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Law enforcement cracking down on human trafficking in Montana

Human Trafficking
Guy Baker
Human Trafficking Stats
Posted at 7:32 PM, Feb 08, 2022
and last updated 2022-02-08 21:32:58-05

MISSOULA — It's a billion-dollar industry worldwide, but human trafficking also occurs right here in Montana.

The Montana Department of Justice reports the state saw an 871% increase in cases from 7 in 2015 to 68 in 2021.

And as MTN News reported last month, it's a problem state officials are trying to address.

“They think that he's the only person in the world that cares about them," noted Missoula Police Department Detective Guy Baker.

Missoula PD Detective Guy Baker discusses human trafficking in Montana

It is something that can happen to anyone, anytime and anywhere — with manipulation and pain at the center of it all.

“A majority of trafficking victims become romantically involved with a person who persuades or manipulates them into commercial sex,” said Baker.

These cases typically start with traffickers praying on vulnerable girls, as they pose as their boyfriends.

“[For] Most boyfriend-girlfriend relationships the boy does not set up dates for her to be with other men,” Baker told MTN News.

Force, fraud and coercion are words that Baker — who is spearheading the crackdown of human trafficking in Montana — know all too well.

Human Trafficking Stats

“When she is isolated by the person who is going to exploit her, and then she engages in shameful behavior that really cuts off her connection with her family,” said Baker.

The fear is always there, as victims of traffickers find themselves in an impossible situation, that they didn’t ask to be in.

“I like to say that modern-day slavery is not about chains being on the wrists and the ankles," Baker told MTN News. "It's about chains being on the mind because the people that exploit these women are master manipulators.”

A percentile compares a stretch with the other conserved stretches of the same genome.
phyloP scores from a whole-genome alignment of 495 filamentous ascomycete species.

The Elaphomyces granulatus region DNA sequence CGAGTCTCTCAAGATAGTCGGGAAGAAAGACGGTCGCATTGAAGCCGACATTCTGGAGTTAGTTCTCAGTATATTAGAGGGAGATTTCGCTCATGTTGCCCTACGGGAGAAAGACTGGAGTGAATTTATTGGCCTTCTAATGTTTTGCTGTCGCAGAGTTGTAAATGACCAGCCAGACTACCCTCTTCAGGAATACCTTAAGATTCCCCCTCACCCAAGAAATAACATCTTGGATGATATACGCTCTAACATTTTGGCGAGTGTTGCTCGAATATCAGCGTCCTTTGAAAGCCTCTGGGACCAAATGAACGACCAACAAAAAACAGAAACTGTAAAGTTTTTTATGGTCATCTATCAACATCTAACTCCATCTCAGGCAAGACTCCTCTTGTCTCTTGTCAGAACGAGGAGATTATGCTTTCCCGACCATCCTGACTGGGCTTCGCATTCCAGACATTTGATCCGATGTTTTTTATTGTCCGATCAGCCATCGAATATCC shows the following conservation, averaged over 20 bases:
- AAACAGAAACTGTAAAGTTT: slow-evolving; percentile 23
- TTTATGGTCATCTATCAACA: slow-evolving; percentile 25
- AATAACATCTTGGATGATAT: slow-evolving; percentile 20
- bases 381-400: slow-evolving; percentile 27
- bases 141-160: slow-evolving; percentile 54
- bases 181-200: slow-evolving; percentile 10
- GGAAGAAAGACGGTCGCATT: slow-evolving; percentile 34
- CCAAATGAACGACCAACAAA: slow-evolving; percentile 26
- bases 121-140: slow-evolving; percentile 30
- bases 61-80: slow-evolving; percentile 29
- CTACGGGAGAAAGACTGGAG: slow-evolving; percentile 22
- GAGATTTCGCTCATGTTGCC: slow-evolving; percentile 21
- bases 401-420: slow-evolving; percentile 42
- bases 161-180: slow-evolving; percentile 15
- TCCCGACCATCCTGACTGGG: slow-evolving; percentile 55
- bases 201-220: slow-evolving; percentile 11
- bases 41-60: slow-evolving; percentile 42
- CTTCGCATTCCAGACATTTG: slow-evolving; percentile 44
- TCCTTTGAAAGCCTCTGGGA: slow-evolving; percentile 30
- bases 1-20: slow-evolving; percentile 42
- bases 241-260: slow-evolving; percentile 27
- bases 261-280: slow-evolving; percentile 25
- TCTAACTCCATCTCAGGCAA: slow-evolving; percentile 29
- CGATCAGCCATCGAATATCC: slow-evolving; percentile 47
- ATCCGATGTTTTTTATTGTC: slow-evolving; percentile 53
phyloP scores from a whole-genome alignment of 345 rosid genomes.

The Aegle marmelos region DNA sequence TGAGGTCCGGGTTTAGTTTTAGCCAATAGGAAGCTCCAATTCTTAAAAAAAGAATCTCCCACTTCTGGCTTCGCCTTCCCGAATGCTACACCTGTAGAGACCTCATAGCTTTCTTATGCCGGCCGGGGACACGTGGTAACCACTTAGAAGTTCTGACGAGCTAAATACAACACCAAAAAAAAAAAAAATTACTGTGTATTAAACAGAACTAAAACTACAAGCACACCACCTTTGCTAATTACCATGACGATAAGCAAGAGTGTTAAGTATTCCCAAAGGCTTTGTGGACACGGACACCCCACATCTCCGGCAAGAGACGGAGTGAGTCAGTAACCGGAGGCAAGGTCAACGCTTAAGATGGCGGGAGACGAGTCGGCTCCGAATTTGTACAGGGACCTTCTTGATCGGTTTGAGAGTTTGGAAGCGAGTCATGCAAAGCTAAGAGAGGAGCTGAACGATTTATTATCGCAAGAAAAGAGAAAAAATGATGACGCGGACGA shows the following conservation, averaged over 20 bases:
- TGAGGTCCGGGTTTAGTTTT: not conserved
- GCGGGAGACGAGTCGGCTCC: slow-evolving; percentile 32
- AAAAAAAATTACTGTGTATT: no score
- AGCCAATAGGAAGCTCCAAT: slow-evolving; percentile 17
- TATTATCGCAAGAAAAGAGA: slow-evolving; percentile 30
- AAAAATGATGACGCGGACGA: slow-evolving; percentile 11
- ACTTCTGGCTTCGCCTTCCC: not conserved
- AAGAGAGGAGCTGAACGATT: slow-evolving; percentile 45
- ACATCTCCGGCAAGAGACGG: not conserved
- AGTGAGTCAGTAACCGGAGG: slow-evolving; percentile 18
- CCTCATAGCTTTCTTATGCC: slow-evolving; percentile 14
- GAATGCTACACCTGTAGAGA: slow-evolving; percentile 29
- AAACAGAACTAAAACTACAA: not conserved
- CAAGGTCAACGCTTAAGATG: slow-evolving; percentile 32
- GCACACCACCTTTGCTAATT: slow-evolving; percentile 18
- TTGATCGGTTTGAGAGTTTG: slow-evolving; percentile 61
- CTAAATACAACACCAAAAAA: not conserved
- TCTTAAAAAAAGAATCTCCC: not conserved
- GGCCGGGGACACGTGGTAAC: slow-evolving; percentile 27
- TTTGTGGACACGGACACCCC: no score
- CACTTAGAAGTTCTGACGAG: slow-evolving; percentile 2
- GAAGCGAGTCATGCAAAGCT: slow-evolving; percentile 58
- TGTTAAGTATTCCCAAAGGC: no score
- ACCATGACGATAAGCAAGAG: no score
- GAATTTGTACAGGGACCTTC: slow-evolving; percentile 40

And they are master manipulators because they have one goal in mind — money. The exploitation of these young women, men, and children ranks second, behind illegal drug trade, in international crime.

Human Trafficking

Baker says it is estimated that the illegal industry rakes in over $33 billion annually. $9.5 billion of that is estimated to be generated in the US.

“With a human, they're reusable," Baker explained. "So you have a reusable commodity in a supply and demand-driven economy that's never going to go out of demand. But the people that exploit females are going to try to exploit as many females as they can for as long as they can.”

How does this happen? And how easy is it for buyers to access human trafficking victims? The answer is right at your fingertips.

“Advertisements are posted on websites and then customers who are seeking commercial sex will get into contact with the female or the person exploiting her through these advertisements, they meet up in hotels, sometimes she will go to them,” said Baker.

Guy Baker
Missoula Police Department Detective Guy Baker

Since his first human trafficking case in 2015 Baker has worked nearly 60 cases in Montana. The rise in trafficking cases comes as pimps realize how “safer” tracking humans can be for them, over drugs.

“Traditionally, it's easier to traffic a girl than it is to traffic drugs because you don't have to be looking over your shoulder for rivals," Baker said. "The police aren't kicking in your door. patrol officers and troopers aren't as keen on the indicators of trafficking humans as they are on trafficking dope.”

Baker says that you could be looking right at a trafficking situation and not know it so it is important to be aware of the signs of a victim.



Signs to look for in a human trafficking victim:

  1. They have no personal possessions
  2. A minor with an unrelated and non-age appropriate looking male or an over-controlling “boyfriend” and sometimes another female, as they can recruit other females to become slaves.
  3. Minors at hotels, strip clubs or truck stops.
  4. Appearance of lack of sleep or nutrition.
  5. Unexplained injuries.

You can help stop human trafficking. If it's an emergency, call 9-1-1. For a non-emergency, you can call 1-833-406-STOP.